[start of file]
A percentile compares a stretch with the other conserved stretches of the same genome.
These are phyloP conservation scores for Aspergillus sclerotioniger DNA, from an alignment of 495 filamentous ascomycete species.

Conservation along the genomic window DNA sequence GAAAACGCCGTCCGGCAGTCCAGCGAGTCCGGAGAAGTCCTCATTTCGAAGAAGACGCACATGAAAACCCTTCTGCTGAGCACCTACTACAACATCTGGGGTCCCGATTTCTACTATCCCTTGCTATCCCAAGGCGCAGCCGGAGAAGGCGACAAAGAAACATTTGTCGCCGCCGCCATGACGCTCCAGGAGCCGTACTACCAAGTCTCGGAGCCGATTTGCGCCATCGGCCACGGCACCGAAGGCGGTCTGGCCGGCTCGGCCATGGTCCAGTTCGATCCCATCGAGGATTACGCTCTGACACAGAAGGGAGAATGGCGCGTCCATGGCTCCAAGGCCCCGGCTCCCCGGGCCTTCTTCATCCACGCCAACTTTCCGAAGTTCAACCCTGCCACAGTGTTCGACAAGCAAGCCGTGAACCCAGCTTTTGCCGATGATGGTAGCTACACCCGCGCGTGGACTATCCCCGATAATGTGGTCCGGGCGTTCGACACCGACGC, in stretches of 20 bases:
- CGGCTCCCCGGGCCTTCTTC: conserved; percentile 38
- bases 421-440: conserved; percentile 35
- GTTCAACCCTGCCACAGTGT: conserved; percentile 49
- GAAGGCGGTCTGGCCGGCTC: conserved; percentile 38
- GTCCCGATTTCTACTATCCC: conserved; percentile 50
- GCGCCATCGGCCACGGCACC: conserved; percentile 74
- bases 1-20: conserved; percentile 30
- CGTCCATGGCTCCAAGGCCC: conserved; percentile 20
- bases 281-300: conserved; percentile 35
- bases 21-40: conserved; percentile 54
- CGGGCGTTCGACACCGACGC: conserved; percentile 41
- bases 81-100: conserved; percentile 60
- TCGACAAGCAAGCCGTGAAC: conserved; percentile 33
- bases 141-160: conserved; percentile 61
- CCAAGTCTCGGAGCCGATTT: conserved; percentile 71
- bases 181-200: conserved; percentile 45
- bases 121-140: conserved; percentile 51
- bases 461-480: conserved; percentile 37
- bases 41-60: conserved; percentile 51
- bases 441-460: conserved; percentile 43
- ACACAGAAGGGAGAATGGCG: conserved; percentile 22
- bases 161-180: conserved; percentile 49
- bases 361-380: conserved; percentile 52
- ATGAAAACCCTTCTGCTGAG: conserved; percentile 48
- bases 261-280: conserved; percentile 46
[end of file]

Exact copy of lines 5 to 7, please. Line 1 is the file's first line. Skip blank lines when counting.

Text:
- bases 421-440: conserved; percentile 35
- GTTCAACCCTGCCACAGTGT: conserved; percentile 49
- GAAGGCGGTCTGGCCGGCTC: conserved; percentile 38